From the Publisher

FRAMINGHAM (05/01/2000) - A reporter from a major news agency recently called me for comment on Microsoft Corp.'s move into the wireless and home entertainment businesses. "What are Microsoft's plans in these markets?" was the crux of his inquiry.

Having just come from the official launch of Windows 2000--an event Microsoft claims is the most important in the company's 24-year history--I got to thinking, why is Microsoft entering these markets when it should be focusing on convincing CIOs that Windows 2000 can make their lives easier? If there is any criteria for success in the technology market, it is focus, focus and more focus. I was becoming convinced that Microsoft, though it recently got Bill back as "chief software architect," was more in need of a chief marketing officer.

Yes, wireless is a huge opportunity. But consortiums such as European-based Symbian, backed by wireless giants Nokia, Ericsson, Motorola and Matsushita Electric Works, are calling the shots here. Few think Microsoft--and its partners Compaq and Hewlett-Packard--can seriously challenge Symbian's leadership as the wireless operating system standard. Mark my words: Microsoft is destined to spend millions of dollars to produce an offering that will be the OS/2 in this dynamically evolving market.

By looking around for any and all opportunities to place its bets, Microsoft seems to be implementing a 360-degree marketing strategy. There's nothing wrong with that...unless you are a CIO considering whether to commit to Windows 2000 as your de facto enterprise operating standard.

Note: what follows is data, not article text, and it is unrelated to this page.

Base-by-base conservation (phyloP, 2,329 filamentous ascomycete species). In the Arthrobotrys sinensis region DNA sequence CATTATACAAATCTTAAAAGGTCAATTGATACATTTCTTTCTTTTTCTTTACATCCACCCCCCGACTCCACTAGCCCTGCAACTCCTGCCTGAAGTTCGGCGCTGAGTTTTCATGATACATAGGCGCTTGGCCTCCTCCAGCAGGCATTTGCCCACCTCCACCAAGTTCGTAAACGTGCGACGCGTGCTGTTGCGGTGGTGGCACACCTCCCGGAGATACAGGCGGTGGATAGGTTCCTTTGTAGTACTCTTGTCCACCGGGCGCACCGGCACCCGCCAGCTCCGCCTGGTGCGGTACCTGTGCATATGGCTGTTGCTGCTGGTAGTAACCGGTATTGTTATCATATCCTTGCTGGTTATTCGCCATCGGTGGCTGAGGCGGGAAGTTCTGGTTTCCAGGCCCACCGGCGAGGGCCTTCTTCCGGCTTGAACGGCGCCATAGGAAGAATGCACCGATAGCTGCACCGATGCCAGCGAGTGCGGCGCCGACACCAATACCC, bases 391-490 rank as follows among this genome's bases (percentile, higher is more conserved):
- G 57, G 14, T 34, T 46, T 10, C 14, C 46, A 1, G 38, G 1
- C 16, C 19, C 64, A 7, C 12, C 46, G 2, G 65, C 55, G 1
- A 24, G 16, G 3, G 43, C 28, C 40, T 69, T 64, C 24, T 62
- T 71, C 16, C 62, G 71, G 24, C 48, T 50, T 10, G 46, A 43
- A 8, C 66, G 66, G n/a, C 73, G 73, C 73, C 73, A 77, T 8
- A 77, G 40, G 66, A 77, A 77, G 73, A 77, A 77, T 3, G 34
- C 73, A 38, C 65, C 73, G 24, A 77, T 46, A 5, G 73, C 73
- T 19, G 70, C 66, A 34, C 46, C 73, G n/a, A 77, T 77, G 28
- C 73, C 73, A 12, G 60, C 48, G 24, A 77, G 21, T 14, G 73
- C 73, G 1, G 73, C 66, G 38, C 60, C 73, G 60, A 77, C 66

If I were a CIO, Microsoft's follow-up announcement to the wireless foray of X-Box, a product The New York Times called "a Windows PC masquerading as a video game console," would make me nervous. The internet appliance/home entertainment market is huge. Like wireless, it has well-established players--Sony, Nintendo, Sega--all of which are focused on one thing: video entertainment. Didn't Microsoft learn its lesson several years ago with Bob, its interface and organization software for home PC users? The Japanese will cream Microsoft in the home entertainment market, hands down.

Microsoft management had better start paying more attention to CIOs and what they are saying about Windows 2000 Datacenter Server, the release of Windows 2000 designed to run on enterprise servers. CIOs are not going to remove Unix, Linux or any other industrial-strength data center operating system any time soon and replace it with Windows 2000. As a result, Windows 2000 Datacenter is unlikely to become a volume business no matter how hard Steve Ballmer tries.

"Where do you want to go today?" is Microsoft's current marketing slogan. It is unclear to me whether they have a precise answer to that question as it pertains to CIOs and the enterprise. On May 4, Microsoft intends to shed light on that question with its "Next Generation Windows Services," what it calls "a new set of software, services and solutions for its customers built around the internet and Windows."

Look for it and ask yourself this question: Does this convince me that Microsoft really understands the needs of the men and women responsible for managing the next-generation enterprises? Or is it a marketing ploy? Depending on your answer, plan your enterprise's future with, or without, Windows 2000.

I'd love to hear what you think. Let me know at gbeach@cio.com.

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